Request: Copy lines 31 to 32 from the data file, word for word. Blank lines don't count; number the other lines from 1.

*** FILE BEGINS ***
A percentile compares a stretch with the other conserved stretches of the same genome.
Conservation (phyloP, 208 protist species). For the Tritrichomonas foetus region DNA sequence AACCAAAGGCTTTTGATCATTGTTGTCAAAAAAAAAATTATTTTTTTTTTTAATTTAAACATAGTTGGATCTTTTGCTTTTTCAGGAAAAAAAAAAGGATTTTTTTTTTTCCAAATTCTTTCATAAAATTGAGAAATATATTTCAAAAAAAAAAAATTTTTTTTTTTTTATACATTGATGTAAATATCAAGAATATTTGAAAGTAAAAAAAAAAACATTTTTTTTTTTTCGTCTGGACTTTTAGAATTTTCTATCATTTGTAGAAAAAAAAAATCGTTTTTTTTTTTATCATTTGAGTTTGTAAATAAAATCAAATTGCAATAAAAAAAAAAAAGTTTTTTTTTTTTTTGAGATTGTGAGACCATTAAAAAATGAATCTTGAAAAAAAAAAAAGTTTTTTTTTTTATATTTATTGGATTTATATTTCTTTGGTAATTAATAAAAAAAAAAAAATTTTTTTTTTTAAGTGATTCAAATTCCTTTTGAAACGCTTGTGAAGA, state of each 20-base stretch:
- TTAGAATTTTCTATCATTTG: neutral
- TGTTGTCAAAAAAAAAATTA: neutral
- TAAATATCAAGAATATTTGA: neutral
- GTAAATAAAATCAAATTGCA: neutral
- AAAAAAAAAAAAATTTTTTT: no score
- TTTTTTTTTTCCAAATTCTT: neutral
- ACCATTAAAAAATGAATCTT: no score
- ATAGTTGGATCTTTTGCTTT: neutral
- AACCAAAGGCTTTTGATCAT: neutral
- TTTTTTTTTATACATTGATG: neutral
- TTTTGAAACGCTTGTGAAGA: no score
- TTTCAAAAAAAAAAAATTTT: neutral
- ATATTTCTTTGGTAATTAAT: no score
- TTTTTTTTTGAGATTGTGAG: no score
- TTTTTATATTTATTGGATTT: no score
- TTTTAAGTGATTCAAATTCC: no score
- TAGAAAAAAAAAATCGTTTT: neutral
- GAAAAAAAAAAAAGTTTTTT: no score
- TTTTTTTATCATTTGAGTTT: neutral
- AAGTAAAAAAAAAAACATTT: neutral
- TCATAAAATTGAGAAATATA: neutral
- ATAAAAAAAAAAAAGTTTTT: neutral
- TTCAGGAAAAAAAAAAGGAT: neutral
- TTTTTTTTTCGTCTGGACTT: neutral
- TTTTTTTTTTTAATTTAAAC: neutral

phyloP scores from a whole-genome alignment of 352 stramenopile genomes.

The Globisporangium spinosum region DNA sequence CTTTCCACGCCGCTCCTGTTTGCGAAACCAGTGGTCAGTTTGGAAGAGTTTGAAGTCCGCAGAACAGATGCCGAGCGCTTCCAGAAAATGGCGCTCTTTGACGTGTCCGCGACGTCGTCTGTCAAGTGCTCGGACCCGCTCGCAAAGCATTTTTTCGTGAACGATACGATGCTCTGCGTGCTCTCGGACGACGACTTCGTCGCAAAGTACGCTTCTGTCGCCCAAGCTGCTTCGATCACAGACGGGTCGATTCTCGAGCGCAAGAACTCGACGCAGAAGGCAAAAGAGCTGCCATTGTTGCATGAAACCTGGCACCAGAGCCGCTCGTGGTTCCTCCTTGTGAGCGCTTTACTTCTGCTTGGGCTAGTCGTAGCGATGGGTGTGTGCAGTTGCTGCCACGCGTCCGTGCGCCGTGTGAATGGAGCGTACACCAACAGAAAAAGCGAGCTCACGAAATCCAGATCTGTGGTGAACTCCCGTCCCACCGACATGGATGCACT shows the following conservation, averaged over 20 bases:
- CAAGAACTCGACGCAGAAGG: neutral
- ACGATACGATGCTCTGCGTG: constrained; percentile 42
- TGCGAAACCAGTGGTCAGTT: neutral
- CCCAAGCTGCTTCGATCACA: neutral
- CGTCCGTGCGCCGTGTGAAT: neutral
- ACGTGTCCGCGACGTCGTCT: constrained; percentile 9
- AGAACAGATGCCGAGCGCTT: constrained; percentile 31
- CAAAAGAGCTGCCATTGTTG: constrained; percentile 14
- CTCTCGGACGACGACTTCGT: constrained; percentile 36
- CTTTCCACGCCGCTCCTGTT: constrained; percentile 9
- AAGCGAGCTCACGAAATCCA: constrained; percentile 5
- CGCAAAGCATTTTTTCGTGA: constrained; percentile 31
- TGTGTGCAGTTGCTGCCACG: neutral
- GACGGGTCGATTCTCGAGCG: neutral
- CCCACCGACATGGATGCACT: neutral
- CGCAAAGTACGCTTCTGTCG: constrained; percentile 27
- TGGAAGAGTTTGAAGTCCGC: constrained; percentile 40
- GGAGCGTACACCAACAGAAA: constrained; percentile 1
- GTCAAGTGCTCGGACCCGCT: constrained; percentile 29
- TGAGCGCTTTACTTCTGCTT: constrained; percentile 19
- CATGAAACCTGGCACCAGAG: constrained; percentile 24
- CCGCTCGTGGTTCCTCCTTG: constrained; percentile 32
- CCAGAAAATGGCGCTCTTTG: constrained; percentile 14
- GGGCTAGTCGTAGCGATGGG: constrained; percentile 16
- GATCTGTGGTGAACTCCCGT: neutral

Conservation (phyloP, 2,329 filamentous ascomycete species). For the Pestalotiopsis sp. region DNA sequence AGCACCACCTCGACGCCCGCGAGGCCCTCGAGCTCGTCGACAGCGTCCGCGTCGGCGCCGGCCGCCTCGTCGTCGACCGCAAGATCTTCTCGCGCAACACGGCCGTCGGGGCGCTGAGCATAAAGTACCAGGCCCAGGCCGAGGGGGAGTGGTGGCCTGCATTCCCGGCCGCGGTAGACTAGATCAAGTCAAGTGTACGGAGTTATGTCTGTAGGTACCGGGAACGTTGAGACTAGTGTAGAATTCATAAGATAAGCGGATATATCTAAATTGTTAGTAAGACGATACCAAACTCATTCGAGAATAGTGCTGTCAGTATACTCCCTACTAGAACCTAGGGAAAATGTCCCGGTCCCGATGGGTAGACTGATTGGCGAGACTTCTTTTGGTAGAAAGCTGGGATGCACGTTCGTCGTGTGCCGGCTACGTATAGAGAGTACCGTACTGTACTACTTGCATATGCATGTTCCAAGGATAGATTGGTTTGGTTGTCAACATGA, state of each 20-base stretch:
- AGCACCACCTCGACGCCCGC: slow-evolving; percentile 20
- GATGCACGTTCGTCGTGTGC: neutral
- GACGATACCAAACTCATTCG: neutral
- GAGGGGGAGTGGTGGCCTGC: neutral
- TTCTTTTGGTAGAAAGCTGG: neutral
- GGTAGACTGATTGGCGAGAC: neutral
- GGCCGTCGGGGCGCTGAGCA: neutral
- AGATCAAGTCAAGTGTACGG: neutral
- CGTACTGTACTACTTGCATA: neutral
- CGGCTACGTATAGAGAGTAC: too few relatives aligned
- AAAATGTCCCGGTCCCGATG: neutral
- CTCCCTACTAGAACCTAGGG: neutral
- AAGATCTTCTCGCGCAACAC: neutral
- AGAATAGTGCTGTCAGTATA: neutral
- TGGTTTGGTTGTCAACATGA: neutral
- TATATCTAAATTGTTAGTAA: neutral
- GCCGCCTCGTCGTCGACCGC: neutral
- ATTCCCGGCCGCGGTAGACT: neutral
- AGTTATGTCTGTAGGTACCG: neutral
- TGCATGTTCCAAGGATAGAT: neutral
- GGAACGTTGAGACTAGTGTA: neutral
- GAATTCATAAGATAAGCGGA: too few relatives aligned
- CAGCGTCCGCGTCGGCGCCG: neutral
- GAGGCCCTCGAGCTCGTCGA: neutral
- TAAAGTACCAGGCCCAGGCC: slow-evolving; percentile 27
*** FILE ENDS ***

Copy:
- ACGATACGATGCTCTGCGTG: constrained; percentile 42
- TGCGAAACCAGTGGTCAGTT: neutral